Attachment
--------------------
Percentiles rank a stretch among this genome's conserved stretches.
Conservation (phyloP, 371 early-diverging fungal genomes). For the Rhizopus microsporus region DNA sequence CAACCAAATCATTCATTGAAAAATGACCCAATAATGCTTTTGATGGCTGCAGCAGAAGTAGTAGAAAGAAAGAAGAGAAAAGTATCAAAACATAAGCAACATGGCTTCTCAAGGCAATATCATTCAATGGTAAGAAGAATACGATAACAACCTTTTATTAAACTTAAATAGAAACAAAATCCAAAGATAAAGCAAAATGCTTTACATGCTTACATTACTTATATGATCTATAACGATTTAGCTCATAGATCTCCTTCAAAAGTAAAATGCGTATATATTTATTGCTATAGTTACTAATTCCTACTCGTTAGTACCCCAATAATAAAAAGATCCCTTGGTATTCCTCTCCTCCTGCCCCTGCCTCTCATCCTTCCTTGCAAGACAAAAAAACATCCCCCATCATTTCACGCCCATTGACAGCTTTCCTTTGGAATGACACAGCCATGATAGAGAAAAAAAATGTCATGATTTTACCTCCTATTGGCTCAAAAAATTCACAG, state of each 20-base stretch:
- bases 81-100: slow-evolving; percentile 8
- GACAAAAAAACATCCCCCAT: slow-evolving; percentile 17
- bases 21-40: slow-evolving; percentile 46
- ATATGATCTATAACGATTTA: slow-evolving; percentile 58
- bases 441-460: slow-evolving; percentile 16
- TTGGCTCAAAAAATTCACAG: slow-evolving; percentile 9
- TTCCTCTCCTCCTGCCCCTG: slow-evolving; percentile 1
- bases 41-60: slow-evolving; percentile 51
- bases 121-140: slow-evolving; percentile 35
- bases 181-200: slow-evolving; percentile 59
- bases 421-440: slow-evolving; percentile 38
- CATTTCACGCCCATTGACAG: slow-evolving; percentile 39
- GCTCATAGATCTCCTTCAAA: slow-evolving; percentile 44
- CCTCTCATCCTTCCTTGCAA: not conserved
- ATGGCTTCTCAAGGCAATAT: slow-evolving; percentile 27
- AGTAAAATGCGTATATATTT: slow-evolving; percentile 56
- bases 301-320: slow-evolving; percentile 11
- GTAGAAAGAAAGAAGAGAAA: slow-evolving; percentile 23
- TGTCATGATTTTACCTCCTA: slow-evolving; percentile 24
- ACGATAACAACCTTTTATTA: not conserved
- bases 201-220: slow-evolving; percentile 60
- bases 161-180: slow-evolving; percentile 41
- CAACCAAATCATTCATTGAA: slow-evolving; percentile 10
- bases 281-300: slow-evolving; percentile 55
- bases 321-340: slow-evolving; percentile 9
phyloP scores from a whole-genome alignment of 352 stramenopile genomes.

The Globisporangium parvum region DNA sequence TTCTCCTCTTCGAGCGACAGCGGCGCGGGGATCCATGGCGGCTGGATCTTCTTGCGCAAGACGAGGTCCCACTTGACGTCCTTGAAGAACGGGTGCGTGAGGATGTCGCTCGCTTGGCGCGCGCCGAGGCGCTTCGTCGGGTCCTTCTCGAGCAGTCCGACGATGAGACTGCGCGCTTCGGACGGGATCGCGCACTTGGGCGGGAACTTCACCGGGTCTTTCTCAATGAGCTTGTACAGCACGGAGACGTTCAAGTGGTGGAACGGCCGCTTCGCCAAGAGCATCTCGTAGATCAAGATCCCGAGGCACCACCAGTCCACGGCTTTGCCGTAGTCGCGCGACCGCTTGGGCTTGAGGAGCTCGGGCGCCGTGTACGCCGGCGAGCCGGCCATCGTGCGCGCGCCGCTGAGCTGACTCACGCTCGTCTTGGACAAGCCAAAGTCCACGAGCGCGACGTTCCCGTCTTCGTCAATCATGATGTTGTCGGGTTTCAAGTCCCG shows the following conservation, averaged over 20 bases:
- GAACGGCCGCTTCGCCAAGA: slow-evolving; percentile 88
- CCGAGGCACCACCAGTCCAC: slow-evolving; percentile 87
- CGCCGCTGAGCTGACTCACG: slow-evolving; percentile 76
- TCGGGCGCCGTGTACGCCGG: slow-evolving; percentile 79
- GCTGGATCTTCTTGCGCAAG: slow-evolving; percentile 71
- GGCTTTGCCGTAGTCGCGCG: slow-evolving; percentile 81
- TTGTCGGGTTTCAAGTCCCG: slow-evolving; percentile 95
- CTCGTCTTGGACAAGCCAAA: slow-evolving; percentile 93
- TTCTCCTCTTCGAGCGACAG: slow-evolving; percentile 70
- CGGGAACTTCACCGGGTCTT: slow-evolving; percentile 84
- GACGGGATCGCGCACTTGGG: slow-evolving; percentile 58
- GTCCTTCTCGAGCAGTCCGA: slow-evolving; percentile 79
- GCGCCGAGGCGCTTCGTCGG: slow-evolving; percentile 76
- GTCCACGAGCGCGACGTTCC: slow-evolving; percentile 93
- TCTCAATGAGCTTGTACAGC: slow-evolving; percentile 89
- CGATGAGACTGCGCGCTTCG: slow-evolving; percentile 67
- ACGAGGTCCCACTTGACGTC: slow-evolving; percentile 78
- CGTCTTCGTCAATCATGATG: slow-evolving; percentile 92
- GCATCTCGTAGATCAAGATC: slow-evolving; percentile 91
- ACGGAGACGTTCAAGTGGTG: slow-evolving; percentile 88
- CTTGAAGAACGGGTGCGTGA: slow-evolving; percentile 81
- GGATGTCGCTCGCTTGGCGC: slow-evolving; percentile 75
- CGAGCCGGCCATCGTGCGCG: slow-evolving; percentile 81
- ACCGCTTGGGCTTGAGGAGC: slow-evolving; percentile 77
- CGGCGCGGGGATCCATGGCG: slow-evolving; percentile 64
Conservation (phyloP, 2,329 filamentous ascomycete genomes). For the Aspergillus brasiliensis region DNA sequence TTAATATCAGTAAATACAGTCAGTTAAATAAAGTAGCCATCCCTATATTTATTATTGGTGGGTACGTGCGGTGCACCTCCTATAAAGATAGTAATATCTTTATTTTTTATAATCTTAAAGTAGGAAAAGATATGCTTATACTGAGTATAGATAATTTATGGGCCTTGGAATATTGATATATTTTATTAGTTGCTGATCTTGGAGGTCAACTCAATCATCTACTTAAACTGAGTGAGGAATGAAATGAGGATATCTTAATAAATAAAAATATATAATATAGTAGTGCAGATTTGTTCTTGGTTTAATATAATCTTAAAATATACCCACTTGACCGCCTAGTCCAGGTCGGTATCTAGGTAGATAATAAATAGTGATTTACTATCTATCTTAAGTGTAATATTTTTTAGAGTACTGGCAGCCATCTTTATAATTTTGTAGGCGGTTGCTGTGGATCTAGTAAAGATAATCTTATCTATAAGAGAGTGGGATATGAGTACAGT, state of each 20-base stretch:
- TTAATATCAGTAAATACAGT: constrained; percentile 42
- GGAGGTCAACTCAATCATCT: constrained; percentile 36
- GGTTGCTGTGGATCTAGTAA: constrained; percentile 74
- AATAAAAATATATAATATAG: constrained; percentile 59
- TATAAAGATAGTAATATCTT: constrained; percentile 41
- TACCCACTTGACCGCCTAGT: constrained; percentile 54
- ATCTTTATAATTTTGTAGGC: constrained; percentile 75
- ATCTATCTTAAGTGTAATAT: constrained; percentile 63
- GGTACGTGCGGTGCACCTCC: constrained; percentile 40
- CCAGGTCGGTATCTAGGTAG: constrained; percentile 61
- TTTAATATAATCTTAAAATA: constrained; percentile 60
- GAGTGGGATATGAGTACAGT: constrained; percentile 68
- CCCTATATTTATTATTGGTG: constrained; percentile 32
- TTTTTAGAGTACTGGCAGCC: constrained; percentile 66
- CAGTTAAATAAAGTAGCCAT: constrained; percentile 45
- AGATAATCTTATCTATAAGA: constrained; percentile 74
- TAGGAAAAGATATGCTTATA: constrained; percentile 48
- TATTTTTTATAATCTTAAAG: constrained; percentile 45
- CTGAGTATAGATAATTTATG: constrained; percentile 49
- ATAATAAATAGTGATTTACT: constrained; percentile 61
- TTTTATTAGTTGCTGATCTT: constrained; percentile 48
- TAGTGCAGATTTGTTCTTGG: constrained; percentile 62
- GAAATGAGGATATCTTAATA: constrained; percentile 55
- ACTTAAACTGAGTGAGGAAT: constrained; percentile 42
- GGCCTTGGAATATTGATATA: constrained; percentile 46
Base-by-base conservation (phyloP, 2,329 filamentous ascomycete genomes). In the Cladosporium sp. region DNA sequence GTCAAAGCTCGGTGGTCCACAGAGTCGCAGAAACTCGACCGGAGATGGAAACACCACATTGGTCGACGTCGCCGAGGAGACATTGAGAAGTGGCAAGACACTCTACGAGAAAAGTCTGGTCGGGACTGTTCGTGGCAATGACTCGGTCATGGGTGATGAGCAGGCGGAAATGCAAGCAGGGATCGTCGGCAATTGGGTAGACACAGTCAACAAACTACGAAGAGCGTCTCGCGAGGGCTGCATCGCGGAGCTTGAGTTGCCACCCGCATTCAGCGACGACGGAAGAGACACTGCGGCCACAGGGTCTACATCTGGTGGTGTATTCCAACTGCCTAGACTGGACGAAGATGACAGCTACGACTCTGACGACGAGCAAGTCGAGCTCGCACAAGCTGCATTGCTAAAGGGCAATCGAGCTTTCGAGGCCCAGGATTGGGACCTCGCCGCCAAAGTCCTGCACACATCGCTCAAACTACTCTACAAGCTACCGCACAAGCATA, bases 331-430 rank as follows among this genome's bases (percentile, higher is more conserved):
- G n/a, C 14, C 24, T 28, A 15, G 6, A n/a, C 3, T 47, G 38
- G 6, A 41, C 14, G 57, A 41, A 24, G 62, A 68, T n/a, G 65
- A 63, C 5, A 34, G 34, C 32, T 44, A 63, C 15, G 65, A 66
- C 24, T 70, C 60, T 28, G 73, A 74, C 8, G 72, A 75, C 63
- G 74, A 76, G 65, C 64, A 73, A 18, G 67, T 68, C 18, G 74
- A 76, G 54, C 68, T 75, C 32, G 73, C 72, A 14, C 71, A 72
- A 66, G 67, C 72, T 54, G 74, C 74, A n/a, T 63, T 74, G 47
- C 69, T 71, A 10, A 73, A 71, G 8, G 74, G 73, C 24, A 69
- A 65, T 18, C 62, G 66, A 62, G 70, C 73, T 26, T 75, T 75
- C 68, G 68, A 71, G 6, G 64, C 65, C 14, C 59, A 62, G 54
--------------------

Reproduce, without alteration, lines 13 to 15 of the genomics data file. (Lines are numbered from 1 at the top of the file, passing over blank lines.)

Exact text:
- bases 421-440: slow-evolving; percentile 38
- CATTTCACGCCCATTGACAG: slow-evolving; percentile 39
- GCTCATAGATCTCCTTCAAA: slow-evolving; percentile 44